I’m going to say something “controversial”. Hardcore and casual gamers has become a meaningless designation. Being any of those “types” of gamer1 says nothing about gaming habits anymore.
“Hardcore”, when the designation first appeared, was used to describe players who spend a lot of uninterrupted time in a game, who accommodates a lack of usability and accessibility in games and who enjoys negative fictions such as war and combat as a narrative wrapper for the games. “Casual” was used to describe players with a lower tolerance for long sessions, accessible and usable games and positive fictions such as farming or building. Both groups, when viewed from the outside, wanted difficult games, even though casual gamers have gotten a reputation for wanting “easy” games.
Nowadays, “hardcore” is a method of gatekeeping certain players from being “gamers” and just as may other terms used in the gaming culture, hardcore is most often described through what it is not.
A hardcore gamer is not casual. They don’t play certain games, but the games they do play are never considered casual.
At one point, in an attempt to keep women out of gaming, I was even told that Call of Duty was a casual game. The intent with the comment was to exclude women who play Call of Duty from the designation of hardcore gamer.
We’re still stuck in a way of categorizing players that is not only vague but in some cases harmful. What does hardcore mean? What does casual mean? It says nothing about what kind of player you really are, because there is not useful measuring tool or behaviour embedded in the designation. The fact that the goal posts keep moving depending on what the person who discusses “hardcore” or “casual” want out of the designation also has an impact. What was hardcore 10 years ago is not hardcore anymore.
In some circles I would be considered a hardcore gamer. If I said I spend at least 500 hours in a single-player game and that I’m a completionist, I would be pretty hardcore. But turn around and say that I spend those hours in Assassin’s Creed rather than Day Z or Elden Ring and I’m pretty casual. In some circles I wouldn’t even be considered a gamer. What I’m getting at is that players play games for many different reasons.
Choosing a game that is difficult to play and that doesn’t he;p the player much is not a better game experience than a game that is easy to get into and assists the player by teaching when how to play. But somehow, here we are.
Being a hardcore gamer is all of a sudden2 associated with games that punish the player for not understanding them while simultaneously taking pains not to teach the player anything.
Some players like that – most likely thos who designate themselves hardcore – and thus take pride in mastering those games.
At the same time there’s an underlying contempt for those who want to be aided along by the game, who want to be taught how to play.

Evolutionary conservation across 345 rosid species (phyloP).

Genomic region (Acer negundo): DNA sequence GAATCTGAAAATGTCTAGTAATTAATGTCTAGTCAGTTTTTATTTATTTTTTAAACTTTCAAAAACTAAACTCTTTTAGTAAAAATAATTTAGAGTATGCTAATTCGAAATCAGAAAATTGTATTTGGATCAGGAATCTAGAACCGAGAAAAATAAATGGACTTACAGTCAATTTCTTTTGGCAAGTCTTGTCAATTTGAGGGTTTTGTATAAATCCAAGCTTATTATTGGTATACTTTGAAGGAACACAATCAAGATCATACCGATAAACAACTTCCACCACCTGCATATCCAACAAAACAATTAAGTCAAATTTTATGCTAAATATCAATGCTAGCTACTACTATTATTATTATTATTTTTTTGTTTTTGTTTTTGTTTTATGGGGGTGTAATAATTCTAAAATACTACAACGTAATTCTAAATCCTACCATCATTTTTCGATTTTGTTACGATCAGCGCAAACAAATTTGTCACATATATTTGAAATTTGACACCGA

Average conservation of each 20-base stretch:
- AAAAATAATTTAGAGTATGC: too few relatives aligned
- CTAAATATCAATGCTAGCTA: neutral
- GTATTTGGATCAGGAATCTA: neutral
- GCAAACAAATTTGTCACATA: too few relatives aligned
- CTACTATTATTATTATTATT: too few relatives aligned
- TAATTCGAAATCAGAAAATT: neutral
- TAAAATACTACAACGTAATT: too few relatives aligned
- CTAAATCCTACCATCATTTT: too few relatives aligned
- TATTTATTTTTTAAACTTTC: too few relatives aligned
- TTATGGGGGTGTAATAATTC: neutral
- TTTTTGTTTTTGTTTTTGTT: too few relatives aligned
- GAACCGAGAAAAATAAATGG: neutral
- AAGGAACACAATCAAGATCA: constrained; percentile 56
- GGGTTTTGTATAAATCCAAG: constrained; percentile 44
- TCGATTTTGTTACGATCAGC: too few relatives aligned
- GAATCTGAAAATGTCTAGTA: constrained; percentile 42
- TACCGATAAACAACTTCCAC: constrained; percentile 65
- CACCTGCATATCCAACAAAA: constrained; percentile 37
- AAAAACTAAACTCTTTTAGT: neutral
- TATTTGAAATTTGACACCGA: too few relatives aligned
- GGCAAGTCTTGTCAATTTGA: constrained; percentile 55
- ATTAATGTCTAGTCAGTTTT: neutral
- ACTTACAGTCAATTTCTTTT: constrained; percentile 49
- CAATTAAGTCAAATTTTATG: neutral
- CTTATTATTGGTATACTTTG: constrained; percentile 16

This elitism and status hunt bothers me, because it is a symptom of what gaming has turned into and still is – a culture and identity that is based on gatekeeping, which is very precious about who gets to be a part of it and who is allowed the designation gamer.
I don’t think I would care that much about this if it wasn’t hurting the industry as well. We still use the fairly meaningless terms hardcore and casual and the problem is that they mean different things for different players, and they mean different things for different developers. The primary aspect of “hardcore” though, is that is excludes certain audiences, primarily women, who are never considered “hardcore” no matter how much they play.
I would also argue that hardcore and the lack of definition for hardcore allows both developers and gamers to continuously move the goal posts with the express purpose of exclusion of certain audiences.
It may not be intentional, but it is the actual effect of using a vague signifier such as hardcore, or for that matter, casual.
Looking at players, we shouldn’t be looking at labels like these, but rather at behaviours. What do players do in the game? What do they enjoy and which systems do they engage with? To go even further, how are those systems built and which behaviours do they encourage?
We often talk about the theory of self-determination in games, and we speak of competency, master and relatedness. Those are common ways that people motivate themselves for sure, but the way we motivate ourselves is very different. To use an easy example, relatedness. Some players get their relatedness kick from speaking to and competing against other players. Creating a feature to encourage this behaviour is very different from say a player who enjoys building a relationship with an NPC.
The hell of it is, that one player may well display different behaviours in different games or change their behaviour over time when their lives change and they have more or less time to play.
In other words, aiming a game towards a hardcore or casual audience is not very helpful.
For me as a UX designer and as an advocate for diversity and inclusion (and equity), the use of casual and hardcore is just another way of being vague in order to keep a core exclusionary group of gamers happy. It is also quite useless for me in my profession, because hardcore and casual says very little about the player behaviors in game.
My hope is that we eventually get rid of those designations, since I believe that they keep holding us back both in gaming culture and game development.
Just like a lot of areas of gaming, hardcore and casual are determined by what they are not, and it echoes strangely of a patriarchal mode of explanation that is based more on exclusion than on any actual useful information.
The reason it is exclusionary is of course because just like patriarchy, power in this domain is reserved for a specific type of gamer. Would it surprise you if I told you that gamer is more often than not a man?
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